The shift was delayed seven minutes.
They did not get home for seven minutes.
The master schedule was thrown off by seven minutes.
Quotas were delayed by inoperative slidewaiks for seven minutes.
He had tapped the first domino in the line, and one after another, the others had fallen.
The System had been seven minutes’ worth of disrupted. It was a tiny matter, hardly worthy of note. But in a society where the single driving force was order and unity and promptness and clocklike precision and attention to the clock, reverence of the gods of the passage of time, it was a disaster of major importance.
‘“Repent, Harlequin!” Said the Ticktockman’ (1965)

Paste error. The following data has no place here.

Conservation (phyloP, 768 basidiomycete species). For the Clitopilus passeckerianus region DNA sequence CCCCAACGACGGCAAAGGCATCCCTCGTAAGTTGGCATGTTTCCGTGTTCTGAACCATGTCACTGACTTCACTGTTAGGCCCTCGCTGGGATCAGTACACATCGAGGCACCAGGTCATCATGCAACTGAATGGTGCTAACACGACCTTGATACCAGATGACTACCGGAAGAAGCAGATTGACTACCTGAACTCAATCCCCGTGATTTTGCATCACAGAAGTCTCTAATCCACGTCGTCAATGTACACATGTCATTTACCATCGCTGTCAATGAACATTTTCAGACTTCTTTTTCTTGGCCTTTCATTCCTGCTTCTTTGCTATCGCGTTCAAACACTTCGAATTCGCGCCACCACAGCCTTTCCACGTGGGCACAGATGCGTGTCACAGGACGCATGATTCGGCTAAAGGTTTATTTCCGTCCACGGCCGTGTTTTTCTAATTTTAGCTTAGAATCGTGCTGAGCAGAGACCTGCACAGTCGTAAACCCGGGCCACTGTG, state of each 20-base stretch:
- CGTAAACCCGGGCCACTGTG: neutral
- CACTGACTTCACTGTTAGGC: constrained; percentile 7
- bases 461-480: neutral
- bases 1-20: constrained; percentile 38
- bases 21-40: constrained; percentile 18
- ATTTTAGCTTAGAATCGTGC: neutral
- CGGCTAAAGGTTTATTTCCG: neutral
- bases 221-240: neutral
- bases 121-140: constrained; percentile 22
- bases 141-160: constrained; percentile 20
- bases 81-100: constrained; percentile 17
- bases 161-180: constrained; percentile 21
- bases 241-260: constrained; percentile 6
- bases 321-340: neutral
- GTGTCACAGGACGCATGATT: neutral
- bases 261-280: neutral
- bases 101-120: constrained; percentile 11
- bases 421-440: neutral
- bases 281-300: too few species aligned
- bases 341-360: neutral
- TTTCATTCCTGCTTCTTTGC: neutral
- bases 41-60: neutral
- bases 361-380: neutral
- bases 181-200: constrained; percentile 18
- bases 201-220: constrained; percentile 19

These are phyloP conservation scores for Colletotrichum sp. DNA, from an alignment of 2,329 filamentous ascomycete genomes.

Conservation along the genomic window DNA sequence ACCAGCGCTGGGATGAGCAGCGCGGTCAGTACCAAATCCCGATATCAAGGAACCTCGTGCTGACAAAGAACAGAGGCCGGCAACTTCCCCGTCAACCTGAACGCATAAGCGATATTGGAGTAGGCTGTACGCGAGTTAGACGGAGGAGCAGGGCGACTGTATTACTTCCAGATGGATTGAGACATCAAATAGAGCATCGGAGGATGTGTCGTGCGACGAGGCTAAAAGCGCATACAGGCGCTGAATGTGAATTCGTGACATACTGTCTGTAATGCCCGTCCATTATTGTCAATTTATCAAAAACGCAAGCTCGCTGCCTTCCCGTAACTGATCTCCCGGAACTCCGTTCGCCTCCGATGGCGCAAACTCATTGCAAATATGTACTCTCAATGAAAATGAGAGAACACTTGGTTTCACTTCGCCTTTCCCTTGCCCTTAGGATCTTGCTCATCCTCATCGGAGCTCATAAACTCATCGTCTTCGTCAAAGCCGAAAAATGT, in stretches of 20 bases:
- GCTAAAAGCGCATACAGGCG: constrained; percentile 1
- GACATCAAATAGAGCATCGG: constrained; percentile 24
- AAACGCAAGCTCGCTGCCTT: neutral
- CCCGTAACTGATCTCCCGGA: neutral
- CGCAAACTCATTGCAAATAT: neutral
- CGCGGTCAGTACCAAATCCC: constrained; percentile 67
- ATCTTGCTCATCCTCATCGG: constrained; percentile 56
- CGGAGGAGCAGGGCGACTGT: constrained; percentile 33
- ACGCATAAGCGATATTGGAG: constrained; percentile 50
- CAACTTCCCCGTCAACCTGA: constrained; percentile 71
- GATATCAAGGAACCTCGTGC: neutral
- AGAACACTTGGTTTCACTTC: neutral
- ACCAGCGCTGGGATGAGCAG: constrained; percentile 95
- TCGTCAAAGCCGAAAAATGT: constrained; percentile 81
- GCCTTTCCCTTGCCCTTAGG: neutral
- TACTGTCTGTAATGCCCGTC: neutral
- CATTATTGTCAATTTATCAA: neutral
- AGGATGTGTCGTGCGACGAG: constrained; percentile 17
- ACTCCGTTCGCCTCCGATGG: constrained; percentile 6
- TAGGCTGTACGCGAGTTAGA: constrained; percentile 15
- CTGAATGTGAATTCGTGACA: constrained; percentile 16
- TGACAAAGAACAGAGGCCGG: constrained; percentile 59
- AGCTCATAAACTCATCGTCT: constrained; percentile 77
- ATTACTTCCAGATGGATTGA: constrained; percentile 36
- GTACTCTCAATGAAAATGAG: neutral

It was Thomas Jefferson, America’s polymath third president, who laid out the grid pattern that became the city plan of Pittsburgh and New York and countless other American cities. It was neat and ordered and regular – a ‘Mondrian arrangement’ as Harlan Ellison terms it in ‘“Repent, Harlequin!” Said the Ticktockman’ – and it became the pattern not just for the present but also for the future of America. Shopping malls that grew to the five-mile square blocks of Michael Marshall Smith’s Spares (1996), domed arcologies that grew into domed cities such as Bruce Sterling’s future Chattanooga in ‘Bicycle Repairman’ (1996), tower blocks that grew ever higher as in Robert Silverberg’s The World Inside (1971), even the world cities that have been a regular part of science fiction at least since Trantor in Isaac Asimov’s Foundation (1942-44) – all are laid out on some refinement of the regular grid. Levels arose, criss-crossed by walkways and roadways and flight paths, everything was ordered and precise – as we saw as long ago as H.G. Wells’s ‘A Story of the Days to Come’ (1897) where the future underclass literally work under the city’s elevated street level, clearly doomed to become the subterranean Morlocks of the even more distant future in The Time Machine (1895). In the 1950s, when the American present promised a world of glitter and glass and chrome, the future seemed to be already here and all that sf might offer would be a few minor tweaks to what was already going on in the world outside.